# Dual polyhedron

In geometry, polyhedra are associated into pairs called duals, where the vertices of one correspond to the faces of the other. The dual of the dual is the original polyhedron. The dual of a polyhedron with equivalent vertices is one with equivalent faces, and of one with equivalent edges is another with equivalent edges. So the regular polyhedra — the Platonic solids and Kepler-Poinsot polyhedra — are arranged into dual pairs.

Duality is usually defined in terms of polar reciprocation about a concentric sphere. Here, each vertex is associated with a face plane so that the ray from the center to the vertex is perpendicular to the plane, and the product of the distances from the center to each is equal to the square of the radius. In coordinates, for reciprocation about the sphere

x2 + y2 + z2 = r2,

the vertex

(x0, y0, z0)

is associated with the plane

x0x + y0y + z0z = r2.

The vertices of the dual, then, are the reciprocals of the face planes of the original, and the faces of the dual lie in the reciprocals of the vertices of the original. Also, any two adjacent vertices define an edge, and these will reciprocate to two adjacent faces which intersect to define an edge of the dual. This can be generalized to n-dimensional space, so we can talk about dual polytopes. Then the vertices of one polytope correspond to the (n − 1)-dimensional elements, or facets, of the other, and the j points that define a (j − 1)-dimensional element will correspond to j hyperplanes that intersect to give a (nj)-dimensional element. The dual of a honeycomb can be defined similarly.

Notice that the exact form of the dual will depend on what sphere we reciprocate with respect to, as we move the sphere around the dual form distorts. The center of the sphere is sufficient to define the dual up to similarity. If multiple symmetry axes are present, they will necessarily intersect at a single point, and this is usually taken to be the center. Failing that a circumscribed sphere, inscribed sphere, or midsphere (one with all edges as tangents) can be used. It can be shown that all convex polyhedra can be distorted into a canonical form where a midsphere exists such that the points where the edges touch it average out to give the center of the circle, and this form is unique up to congruences.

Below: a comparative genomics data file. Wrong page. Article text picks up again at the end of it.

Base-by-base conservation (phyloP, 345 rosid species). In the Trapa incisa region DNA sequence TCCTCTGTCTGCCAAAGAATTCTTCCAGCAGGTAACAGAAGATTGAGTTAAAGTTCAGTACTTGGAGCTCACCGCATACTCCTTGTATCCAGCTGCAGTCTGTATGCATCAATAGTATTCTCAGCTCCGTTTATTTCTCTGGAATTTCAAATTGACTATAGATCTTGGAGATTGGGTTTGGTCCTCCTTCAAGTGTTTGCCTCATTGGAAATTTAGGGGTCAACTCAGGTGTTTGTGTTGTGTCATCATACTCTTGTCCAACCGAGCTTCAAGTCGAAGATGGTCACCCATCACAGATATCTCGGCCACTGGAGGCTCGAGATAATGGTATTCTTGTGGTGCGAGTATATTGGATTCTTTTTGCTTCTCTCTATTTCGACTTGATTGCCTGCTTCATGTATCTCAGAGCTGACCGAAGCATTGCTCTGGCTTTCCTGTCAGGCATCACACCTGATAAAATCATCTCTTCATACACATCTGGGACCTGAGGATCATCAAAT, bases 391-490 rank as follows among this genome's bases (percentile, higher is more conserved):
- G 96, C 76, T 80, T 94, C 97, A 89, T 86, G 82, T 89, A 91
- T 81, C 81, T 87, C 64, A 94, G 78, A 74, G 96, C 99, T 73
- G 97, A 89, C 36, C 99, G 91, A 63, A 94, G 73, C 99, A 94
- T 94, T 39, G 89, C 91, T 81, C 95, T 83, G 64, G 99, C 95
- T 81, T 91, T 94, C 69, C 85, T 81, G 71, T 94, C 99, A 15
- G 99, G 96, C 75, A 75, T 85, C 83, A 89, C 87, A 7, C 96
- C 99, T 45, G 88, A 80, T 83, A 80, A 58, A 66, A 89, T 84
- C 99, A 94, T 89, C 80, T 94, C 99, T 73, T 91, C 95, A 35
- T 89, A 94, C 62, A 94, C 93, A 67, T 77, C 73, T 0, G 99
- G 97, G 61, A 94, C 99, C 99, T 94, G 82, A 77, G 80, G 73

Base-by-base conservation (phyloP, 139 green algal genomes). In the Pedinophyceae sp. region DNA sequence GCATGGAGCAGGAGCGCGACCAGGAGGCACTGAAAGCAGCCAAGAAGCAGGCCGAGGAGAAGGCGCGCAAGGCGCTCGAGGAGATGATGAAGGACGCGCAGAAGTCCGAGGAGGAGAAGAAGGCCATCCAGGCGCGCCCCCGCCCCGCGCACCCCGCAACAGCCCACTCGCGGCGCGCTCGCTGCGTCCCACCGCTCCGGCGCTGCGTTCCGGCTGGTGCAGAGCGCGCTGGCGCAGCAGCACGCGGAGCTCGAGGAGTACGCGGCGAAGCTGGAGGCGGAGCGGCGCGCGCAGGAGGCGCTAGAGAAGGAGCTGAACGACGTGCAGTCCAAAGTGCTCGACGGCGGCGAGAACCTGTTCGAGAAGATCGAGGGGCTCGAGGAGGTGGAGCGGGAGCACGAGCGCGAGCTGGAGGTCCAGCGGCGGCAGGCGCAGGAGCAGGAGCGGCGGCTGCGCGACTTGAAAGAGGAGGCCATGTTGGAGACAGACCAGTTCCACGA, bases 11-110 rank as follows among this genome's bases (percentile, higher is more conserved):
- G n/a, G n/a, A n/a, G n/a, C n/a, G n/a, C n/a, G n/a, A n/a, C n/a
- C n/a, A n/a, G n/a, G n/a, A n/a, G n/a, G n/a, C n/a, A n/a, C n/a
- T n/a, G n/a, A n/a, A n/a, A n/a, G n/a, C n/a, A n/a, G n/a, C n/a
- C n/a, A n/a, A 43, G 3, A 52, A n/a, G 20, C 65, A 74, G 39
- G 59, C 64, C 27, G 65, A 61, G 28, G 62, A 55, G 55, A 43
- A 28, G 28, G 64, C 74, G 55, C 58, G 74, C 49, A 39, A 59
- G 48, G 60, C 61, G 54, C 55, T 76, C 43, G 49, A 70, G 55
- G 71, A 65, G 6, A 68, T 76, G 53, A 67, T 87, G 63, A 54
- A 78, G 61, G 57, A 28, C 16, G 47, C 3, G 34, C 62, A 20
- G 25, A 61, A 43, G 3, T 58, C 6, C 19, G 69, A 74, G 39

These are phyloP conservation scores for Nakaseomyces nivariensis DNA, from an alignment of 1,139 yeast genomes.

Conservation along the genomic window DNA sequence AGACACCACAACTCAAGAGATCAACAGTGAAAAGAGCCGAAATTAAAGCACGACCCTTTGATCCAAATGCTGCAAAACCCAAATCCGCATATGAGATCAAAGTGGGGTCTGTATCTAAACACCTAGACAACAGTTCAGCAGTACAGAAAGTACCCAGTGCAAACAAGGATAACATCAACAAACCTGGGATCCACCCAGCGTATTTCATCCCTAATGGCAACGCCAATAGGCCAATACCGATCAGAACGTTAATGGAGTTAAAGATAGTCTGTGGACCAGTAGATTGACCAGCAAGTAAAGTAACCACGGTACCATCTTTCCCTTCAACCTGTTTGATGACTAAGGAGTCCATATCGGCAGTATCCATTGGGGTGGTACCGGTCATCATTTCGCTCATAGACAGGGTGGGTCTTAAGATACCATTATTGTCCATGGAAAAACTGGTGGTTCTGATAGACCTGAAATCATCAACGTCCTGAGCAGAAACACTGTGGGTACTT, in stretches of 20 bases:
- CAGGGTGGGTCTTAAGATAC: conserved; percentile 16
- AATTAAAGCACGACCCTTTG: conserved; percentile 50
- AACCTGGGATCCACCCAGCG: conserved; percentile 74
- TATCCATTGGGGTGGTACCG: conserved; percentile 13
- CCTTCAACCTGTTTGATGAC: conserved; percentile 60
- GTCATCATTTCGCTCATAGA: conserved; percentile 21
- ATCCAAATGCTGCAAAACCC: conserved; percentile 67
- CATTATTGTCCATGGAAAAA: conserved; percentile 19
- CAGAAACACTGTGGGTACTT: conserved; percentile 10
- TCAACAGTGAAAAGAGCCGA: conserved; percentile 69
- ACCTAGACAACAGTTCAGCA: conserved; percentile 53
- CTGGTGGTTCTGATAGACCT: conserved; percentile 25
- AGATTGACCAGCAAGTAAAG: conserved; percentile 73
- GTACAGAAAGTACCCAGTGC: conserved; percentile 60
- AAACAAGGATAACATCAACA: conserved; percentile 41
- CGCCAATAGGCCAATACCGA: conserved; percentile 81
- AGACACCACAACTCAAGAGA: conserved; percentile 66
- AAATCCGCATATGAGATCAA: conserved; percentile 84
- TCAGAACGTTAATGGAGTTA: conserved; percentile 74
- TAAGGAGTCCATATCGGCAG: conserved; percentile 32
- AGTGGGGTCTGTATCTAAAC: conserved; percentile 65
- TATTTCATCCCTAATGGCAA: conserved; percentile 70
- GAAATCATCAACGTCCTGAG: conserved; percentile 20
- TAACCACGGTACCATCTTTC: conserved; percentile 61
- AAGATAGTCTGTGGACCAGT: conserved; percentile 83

We can distort a dual polyhedron such that it can no longer be obtained by reciprocating the original ln any sphere - in this case we can say that the two polyhedra are still topologically dual.

It is worth noting that the vertices and edges of a convex polyhedron can be projected to form a graph on the sphere or on a flat plane, and the corresponding graph formed by the dual of this polyhedron is its dual graph.

The concept of duality here is also related to the duality in projective geometry, where lines and edges are interchanged; and is in fact a particular version of the same.

If a polyhedron has an element passing through the center of the sphere, it will have an infinite dual. This is because one or more elements of the dual lie in the plane at infinity. Interestingly, traditional infinite "Euclidean" space never reaches infinity. the projective equivalent, called extended Euclidean space, is formed by adding the required plane at infinity.

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